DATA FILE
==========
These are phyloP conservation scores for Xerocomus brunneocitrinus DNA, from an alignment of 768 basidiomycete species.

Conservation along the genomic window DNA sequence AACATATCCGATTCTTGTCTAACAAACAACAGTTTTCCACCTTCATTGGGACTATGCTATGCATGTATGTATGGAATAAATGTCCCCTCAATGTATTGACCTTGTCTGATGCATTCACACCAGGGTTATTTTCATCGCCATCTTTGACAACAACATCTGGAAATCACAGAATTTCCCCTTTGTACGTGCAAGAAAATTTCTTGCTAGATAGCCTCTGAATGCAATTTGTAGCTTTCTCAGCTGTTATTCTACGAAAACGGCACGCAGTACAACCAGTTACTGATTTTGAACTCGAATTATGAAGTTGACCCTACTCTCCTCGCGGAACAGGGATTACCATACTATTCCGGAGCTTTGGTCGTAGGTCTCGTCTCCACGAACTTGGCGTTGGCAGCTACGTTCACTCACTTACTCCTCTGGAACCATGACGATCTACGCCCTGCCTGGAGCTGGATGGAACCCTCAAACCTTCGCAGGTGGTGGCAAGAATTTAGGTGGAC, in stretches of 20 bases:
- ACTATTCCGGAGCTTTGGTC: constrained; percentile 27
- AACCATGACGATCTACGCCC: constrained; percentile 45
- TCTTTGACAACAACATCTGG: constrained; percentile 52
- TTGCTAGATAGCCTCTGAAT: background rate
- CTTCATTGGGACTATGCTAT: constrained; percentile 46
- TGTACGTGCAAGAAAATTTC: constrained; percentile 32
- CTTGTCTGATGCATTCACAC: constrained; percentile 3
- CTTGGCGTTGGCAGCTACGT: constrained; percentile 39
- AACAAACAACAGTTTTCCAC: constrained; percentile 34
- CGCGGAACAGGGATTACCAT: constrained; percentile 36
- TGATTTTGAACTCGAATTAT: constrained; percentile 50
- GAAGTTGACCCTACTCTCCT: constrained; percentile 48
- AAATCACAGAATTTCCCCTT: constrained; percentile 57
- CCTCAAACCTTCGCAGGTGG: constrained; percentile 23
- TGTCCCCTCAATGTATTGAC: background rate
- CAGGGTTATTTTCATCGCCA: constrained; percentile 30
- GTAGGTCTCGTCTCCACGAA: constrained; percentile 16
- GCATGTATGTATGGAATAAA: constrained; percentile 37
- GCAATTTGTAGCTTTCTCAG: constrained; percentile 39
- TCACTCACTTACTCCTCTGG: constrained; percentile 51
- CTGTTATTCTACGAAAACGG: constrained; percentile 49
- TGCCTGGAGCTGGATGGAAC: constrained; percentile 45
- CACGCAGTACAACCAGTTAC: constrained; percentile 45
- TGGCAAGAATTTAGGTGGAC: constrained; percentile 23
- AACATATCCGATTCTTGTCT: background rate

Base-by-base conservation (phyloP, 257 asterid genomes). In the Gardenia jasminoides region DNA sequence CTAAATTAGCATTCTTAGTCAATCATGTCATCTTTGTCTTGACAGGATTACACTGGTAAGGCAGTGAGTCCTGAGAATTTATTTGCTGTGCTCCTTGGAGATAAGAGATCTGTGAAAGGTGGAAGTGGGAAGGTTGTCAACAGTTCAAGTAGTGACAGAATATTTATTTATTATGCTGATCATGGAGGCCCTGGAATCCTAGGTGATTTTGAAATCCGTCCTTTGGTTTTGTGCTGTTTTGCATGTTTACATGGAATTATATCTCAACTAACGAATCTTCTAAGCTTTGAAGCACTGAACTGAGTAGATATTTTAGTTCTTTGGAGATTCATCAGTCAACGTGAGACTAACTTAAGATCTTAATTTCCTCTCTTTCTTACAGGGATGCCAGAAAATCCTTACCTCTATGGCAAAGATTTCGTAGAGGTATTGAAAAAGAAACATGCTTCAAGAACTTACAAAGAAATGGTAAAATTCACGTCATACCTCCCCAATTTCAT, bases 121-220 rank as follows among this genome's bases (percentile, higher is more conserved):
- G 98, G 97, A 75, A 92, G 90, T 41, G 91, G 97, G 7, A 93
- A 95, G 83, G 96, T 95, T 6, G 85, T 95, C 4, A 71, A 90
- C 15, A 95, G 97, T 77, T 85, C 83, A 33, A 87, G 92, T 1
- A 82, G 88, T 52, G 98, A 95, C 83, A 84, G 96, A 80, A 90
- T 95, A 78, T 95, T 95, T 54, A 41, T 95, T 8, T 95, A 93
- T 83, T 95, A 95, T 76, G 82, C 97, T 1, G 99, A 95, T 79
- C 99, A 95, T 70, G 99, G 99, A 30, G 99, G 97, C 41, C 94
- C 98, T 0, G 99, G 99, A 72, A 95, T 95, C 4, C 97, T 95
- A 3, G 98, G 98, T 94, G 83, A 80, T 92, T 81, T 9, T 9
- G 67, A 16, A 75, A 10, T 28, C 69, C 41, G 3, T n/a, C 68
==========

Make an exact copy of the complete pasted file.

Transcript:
These are phyloP conservation scores for Xerocomus brunneocitrinus DNA, from an alignment of 768 basidiomycete species.

Conservation along the genomic window DNA sequence AACATATCCGATTCTTGTCTAACAAACAACAGTTTTCCACCTTCATTGGGACTATGCTATGCATGTATGTATGGAATAAATGTCCCCTCAATGTATTGACCTTGTCTGATGCATTCACACCAGGGTTATTTTCATCGCCATCTTTGACAACAACATCTGGAAATCACAGAATTTCCCCTTTGTACGTGCAAGAAAATTTCTTGCTAGATAGCCTCTGAATGCAATTTGTAGCTTTCTCAGCTGTTATTCTACGAAAACGGCACGCAGTACAACCAGTTACTGATTTTGAACTCGAATTATGAAGTTGACCCTACTCTCCTCGCGGAACAGGGATTACCATACTATTCCGGAGCTTTGGTCGTAGGTCTCGTCTCCACGAACTTGGCGTTGGCAGCTACGTTCACTCACTTACTCCTCTGGAACCATGACGATCTACGCCCTGCCTGGAGCTGGATGGAACCCTCAAACCTTCGCAGGTGGTGGCAAGAATTTAGGTGGAC, in stretches of 20 bases:
- ACTATTCCGGAGCTTTGGTC: constrained; percentile 27
- AACCATGACGATCTACGCCC: constrained; percentile 45
- TCTTTGACAACAACATCTGG: constrained; percentile 52
- TTGCTAGATAGCCTCTGAAT: background rate
- CTTCATTGGGACTATGCTAT: constrained; percentile 46
- TGTACGTGCAAGAAAATTTC: constrained; percentile 32
- CTTGTCTGATGCATTCACAC: constrained; percentile 3
- CTTGGCGTTGGCAGCTACGT: constrained; percentile 39
- AACAAACAACAGTTTTCCAC: constrained; percentile 34
- CGCGGAACAGGGATTACCAT: constrained; percentile 36
- TGATTTTGAACTCGAATTAT: constrained; percentile 50
- GAAGTTGACCCTACTCTCCT: constrained; percentile 48
- AAATCACAGAATTTCCCCTT: constrained; percentile 57
- CCTCAAACCTTCGCAGGTGG: constrained; percentile 23
- TGTCCCCTCAATGTATTGAC: background rate
- CAGGGTTATTTTCATCGCCA: constrained; percentile 30
- GTAGGTCTCGTCTCCACGAA: constrained; percentile 16
- GCATGTATGTATGGAATAAA: constrained; percentile 37
- GCAATTTGTAGCTTTCTCAG: constrained; percentile 39
- TCACTCACTTACTCCTCTGG: constrained; percentile 51
- CTGTTATTCTACGAAAACGG: constrained; percentile 49
- TGCCTGGAGCTGGATGGAAC: constrained; percentile 45
- CACGCAGTACAACCAGTTAC: constrained; percentile 45
- TGGCAAGAATTTAGGTGGAC: constrained; percentile 23
- AACATATCCGATTCTTGTCT: background rate

Base-by-base conservation (phyloP, 257 asterid genomes). In the Gardenia jasminoides region DNA sequence CTAAATTAGCATTCTTAGTCAATCATGTCATCTTTGTCTTGACAGGATTACACTGGTAAGGCAGTGAGTCCTGAGAATTTATTTGCTGTGCTCCTTGGAGATAAGAGATCTGTGAAAGGTGGAAGTGGGAAGGTTGTCAACAGTTCAAGTAGTGACAGAATATTTATTTATTATGCTGATCATGGAGGCCCTGGAATCCTAGGTGATTTTGAAATCCGTCCTTTGGTTTTGTGCTGTTTTGCATGTTTACATGGAATTATATCTCAACTAACGAATCTTCTAAGCTTTGAAGCACTGAACTGAGTAGATATTTTAGTTCTTTGGAGATTCATCAGTCAACGTGAGACTAACTTAAGATCTTAATTTCCTCTCTTTCTTACAGGGATGCCAGAAAATCCTTACCTCTATGGCAAAGATTTCGTAGAGGTATTGAAAAAGAAACATGCTTCAAGAACTTACAAAGAAATGGTAAAATTCACGTCATACCTCCCCAATTTCAT, bases 121-220 rank as follows among this genome's bases (percentile, higher is more conserved):
- G 98, G 97, A 75, A 92, G 90, T 41, G 91, G 97, G 7, A 93
- A 95, G 83, G 96, T 95, T 6, G 85, T 95, C 4, A 71, A 90
- C 15, A 95, G 97, T 77, T 85, C 83, A 33, A 87, G 92, T 1
- A 82, G 88, T 52, G 98, A 95, C 83, A 84, G 96, A 80, A 90
- T 95, A 78, T 95, T 95, T 54, A 41, T 95, T 8, T 95, A 93
- T 83, T 95, A 95, T 76, G 82, C 97, T 1, G 99, A 95, T 79
- C 99, A 95, T 70, G 99, G 99, A 30, G 99, G 97, C 41, C 94
- C 98, T 0, G 99, G 99, A 72, A 95, T 95, C 4, C 97, T 95
- A 3, G 98, G 98, T 94, G 83, A 80, T 92, T 81, T 9, T 9
- G 67, A 16, A 75, A 10, T 28, C 69, C 41, G 3, T n/a, C 68